Farhad Muhammad Believes In Giving Back To The Modern Ummah

Farhad Muhammad Believes In Giving Back To The Modern Ummah
Farhad Muhammad wearing one of his signature Modern Ummah hoodies. (Photo: Zainab Iqbal/Bklyner)

LITTLE PAKISTAN – Farhad Muhammad is a young brown man in Brooklyn who has wanted to give back for as long as he could remember. He believes every person has their own way of doing so. This 22-year-old gives back through fashion. Meet Modern Ummah.

Ummah is an Arabic word that translates to ‘community.’ More deeply, it refers to everybody as being one, Muhammad explained.

Muhammad always knew he loved fashion. He was always following brands like Balenciaga or A Bathing Ape. So, in the summer of 2015, he launched his own. But there was one catch. As part of his brand, 50% of the proceeds would go directly to charities. That would be his way of giving back to the ummah doing something he loves.

“I learned in a sense that yeah, Alhamdullilah I have it good, but not everyone does,” he said. “I might wish for things, but the things I have, people are wishing for themselves. So if I could do something to help them, why not?”

Muhammad is just 22 and still in college, currently studying Economics at John Jay College of Criminal Justice. He will be transferring to Brooklyn College to study Finance. Why finance? It’s all about learning the movement of money, he explained.

“If I know how money flows through the financial industry, I’ll be able to manage that money more efficiently,” he said. It’s something that would help him in life and in his business.

Muhammad was born in Brooklyn. When he was around five-years-old, he moved to the United Kingdom and lived there for about four years before moving back to the borough he loves dearly. When asked to compare the two, he said both were meant for different types of lives.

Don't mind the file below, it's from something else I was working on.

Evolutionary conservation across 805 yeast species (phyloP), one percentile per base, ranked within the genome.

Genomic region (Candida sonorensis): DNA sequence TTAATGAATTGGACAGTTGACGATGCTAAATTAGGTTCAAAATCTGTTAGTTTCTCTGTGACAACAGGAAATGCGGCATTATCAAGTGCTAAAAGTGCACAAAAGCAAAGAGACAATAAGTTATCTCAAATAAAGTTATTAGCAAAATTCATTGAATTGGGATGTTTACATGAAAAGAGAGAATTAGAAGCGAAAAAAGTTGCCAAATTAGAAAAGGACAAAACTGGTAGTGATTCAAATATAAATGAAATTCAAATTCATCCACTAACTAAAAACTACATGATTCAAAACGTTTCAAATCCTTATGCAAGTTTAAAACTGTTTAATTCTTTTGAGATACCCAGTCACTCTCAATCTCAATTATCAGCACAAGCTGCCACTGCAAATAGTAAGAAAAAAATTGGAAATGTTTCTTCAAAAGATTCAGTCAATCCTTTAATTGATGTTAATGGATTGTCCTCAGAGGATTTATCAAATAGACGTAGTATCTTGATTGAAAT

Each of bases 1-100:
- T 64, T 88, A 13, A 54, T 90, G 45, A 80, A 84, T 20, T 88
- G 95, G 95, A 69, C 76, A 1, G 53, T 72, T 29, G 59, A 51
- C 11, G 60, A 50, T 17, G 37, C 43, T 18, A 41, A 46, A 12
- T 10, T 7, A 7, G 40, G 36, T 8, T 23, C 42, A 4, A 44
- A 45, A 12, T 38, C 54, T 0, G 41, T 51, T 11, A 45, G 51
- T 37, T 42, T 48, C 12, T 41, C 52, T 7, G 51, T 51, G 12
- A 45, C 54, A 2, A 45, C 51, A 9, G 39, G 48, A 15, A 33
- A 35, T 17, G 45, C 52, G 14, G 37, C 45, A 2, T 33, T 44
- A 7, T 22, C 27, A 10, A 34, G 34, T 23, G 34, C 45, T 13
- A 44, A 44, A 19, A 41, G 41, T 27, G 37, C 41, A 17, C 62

“If I want something more relaxed, in which I could just work a regular nine to five job, still have a social life, and bonding time with my future wife, then I’ll prefer the UK,” he said. “If I always want to be on my feet, then it’s NY.”

Through it all, the one thing that stayed constant was his faith. Muhammad is a young Muslim man who explained that Islam gives him guidance and teaches him how to direct himself. His faith is what motivated him to give back.

“My religion taught me it’s always better to do something for someone else and not letting anyone else know you’re doing it,” he said. “One of the hadiths (ways of the Prophet) of Prophet Muhammad PBUH was to give charity from your right hand, so your left-hand doesn’t even know. People who are wearing my hoodie might not even know that purchase helped feed three or four people.”

Muhammad gives back to various charities including Islamic Relief USA, Islamic Aid, the Janazah Project, and Muslims Giving Back. The money from the proceeds is often split between the various charities. “The more consistent I am with releases, the more I am able to raise, the more people get help,” he said. His next release is on October 1st and he’s very excited.

As much as his faith has played a part in his life and business, so has his family. To Muhammad, family means everything. His family comes from Mirpur, Pakistan and he explained that he has a lot of relatives in Brooklyn. Much of the work on his brand, such as packaging and sewing tags, gets done at home alongside his family.

“My family is literally why I keep going. Especially my little brother. My little brother is my pride and joy,” he said.

After graduation, he wants to work at a bank job that doesn’t take up all of his time. He’d want to focus on Modern Ummah because he wants to continue helping everybody, he said. One day in the future, Muhammad wants to open a Modern Ummah company for a non-profit. He also plans on opening a community center in the neighborhood where young people can come for advice, opportunities, and to relax.

“Me making it to the point where I am today, I never saw myself four years ago, getting as widespread, helping as many people as I have,” he said. “For me, how would I know I made it? I would just throw this number out there; when I could say I helped a million people. That’s how I’d know I made it.”


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